Be prepared now

Companies should consider taking the following steps:

  • put in place a clear ethics code or anti-corruption statement, applicable to all organisations operating in the UK (if not globally), issued by the managing director or chief executive officer of the organisation;
  • develop a gifts and hospitality policy, requiring employees to seek approval for gifts or hospitality above a specified threshold, and monitor the reports submitted by employees for approval; all approvals should be given or refused in a consistent manner;
  • require all employees to abide by a code of ethics, forbidding bribery in all jurisdictions and in any form, and make any breach of the policy an act of gross misconduct; consider comprehensive pre-employment screening before employees are hired; introduce contractual obligations on employees to abide by the ethics code or anticorruption statement;
  • set up a compliance function, possibly within the legal function, with a senior officer or board director responsible for compliance and anti-corruption responsibilities; the officer should be authorised to implement anti-corruption steps and monitor suspected bribery activities;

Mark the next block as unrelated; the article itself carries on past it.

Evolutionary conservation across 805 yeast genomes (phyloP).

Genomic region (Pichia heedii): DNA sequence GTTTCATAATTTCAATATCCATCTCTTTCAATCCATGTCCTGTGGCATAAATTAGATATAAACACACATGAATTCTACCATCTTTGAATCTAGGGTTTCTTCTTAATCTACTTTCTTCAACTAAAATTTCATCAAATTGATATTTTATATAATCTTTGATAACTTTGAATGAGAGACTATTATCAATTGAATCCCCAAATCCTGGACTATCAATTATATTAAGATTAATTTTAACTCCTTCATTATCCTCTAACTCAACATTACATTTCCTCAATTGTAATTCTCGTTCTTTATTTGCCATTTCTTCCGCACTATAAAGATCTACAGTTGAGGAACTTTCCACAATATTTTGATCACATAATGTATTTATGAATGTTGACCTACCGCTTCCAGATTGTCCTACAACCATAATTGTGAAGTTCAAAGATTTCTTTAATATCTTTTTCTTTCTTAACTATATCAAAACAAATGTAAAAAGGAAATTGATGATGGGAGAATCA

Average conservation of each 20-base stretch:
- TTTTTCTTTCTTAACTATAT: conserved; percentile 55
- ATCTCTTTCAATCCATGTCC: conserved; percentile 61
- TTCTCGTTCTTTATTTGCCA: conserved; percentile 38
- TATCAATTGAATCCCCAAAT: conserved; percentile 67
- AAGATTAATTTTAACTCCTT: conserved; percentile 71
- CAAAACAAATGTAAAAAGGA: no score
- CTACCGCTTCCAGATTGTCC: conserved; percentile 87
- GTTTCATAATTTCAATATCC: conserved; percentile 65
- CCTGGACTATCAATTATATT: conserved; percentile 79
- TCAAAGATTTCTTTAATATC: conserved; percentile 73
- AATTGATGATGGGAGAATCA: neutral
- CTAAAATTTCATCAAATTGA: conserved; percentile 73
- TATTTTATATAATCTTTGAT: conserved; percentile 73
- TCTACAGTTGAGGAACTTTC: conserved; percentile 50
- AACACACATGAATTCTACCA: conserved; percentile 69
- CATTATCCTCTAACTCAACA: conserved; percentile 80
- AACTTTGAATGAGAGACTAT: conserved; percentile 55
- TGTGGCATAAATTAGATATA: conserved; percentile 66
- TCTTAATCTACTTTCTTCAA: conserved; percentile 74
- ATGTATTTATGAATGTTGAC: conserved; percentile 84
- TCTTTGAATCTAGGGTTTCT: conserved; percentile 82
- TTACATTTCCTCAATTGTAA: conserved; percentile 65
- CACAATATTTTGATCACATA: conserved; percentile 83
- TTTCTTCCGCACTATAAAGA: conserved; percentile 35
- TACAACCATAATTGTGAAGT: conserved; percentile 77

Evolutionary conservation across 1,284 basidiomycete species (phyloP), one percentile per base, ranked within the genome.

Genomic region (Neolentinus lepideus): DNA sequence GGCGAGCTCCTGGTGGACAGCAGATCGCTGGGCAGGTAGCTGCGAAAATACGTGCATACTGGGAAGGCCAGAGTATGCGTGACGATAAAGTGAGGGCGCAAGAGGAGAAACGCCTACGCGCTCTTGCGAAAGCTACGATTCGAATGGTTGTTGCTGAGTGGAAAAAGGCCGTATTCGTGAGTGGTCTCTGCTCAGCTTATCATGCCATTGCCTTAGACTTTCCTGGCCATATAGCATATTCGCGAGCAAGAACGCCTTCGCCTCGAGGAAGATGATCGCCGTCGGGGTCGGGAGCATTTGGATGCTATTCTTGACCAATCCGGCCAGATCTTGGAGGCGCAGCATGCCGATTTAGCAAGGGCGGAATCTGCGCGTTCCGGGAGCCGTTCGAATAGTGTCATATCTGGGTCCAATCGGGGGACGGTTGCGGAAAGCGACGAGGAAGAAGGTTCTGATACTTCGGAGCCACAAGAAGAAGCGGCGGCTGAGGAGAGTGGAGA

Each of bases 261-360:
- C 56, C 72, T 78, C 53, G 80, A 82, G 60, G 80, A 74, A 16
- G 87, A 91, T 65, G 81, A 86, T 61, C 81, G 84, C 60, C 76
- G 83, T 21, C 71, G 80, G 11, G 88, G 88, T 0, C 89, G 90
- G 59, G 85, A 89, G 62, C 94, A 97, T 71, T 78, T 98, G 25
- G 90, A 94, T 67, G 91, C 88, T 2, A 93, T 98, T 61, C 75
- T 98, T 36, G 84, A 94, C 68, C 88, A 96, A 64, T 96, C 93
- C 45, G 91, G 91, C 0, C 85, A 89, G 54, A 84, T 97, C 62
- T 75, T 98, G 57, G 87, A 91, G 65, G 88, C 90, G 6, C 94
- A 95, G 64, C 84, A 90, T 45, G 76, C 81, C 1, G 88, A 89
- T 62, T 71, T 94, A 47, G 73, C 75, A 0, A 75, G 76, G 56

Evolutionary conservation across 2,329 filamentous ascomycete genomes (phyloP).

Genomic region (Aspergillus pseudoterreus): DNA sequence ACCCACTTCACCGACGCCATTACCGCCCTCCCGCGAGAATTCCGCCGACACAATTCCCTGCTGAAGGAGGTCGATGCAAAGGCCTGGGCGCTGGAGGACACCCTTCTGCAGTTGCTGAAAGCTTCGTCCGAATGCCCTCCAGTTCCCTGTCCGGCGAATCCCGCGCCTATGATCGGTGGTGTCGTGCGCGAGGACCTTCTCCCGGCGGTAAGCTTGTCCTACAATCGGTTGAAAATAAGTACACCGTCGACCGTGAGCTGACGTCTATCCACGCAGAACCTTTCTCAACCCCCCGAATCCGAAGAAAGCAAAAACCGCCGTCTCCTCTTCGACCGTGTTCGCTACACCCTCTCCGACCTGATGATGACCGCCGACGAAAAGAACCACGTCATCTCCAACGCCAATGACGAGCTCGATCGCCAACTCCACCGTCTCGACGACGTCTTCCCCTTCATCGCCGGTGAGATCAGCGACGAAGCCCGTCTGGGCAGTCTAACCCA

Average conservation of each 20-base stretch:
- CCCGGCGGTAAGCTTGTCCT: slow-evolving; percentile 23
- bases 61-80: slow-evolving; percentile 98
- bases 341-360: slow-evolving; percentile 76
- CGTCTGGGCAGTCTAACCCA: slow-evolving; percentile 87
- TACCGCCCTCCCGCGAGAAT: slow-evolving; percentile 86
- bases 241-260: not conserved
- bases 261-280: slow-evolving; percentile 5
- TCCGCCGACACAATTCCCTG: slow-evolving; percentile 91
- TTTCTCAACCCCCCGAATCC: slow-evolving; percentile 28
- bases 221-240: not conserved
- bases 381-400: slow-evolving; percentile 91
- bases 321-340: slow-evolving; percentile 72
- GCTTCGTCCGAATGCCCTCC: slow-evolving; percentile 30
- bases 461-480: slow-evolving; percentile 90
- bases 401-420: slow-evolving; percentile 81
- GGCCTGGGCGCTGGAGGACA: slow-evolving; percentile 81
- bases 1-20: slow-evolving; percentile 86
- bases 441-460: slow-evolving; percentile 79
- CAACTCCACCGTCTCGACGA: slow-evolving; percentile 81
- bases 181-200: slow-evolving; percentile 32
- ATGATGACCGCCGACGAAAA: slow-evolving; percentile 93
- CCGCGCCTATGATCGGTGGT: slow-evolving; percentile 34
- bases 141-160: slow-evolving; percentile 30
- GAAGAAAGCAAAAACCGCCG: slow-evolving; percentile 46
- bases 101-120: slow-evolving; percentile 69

• allow employees to blow the whistle on bribery offenders in a confidential and protected manner (whether or not via a formal hotline, bearing in mind there are data protection rules to comply with when implementing hotlines in Europe);
  • investigate all allegations of bribery quickly and consistently; any disciplinary action taken against employees suspected of bribery should be carried out promptly, after investigation, and consistently applied sanctions should be issued;
  • undertake diligence on agents, consultants, distributors and new business partners (including joint venture companies and new company acquisitions); include anti-corruption obligations, immediate termination rights for breach of these provisions as well as indemnities against liabilities incurred by the business in all contracts with third parties;
  • put in place adequate audits of financial transactions and internal financial controls to highlight suspicious transactions; and
  • train all employees on anti-corruption policies on a regular basis and keep a record of all employees who received training and when it occurred.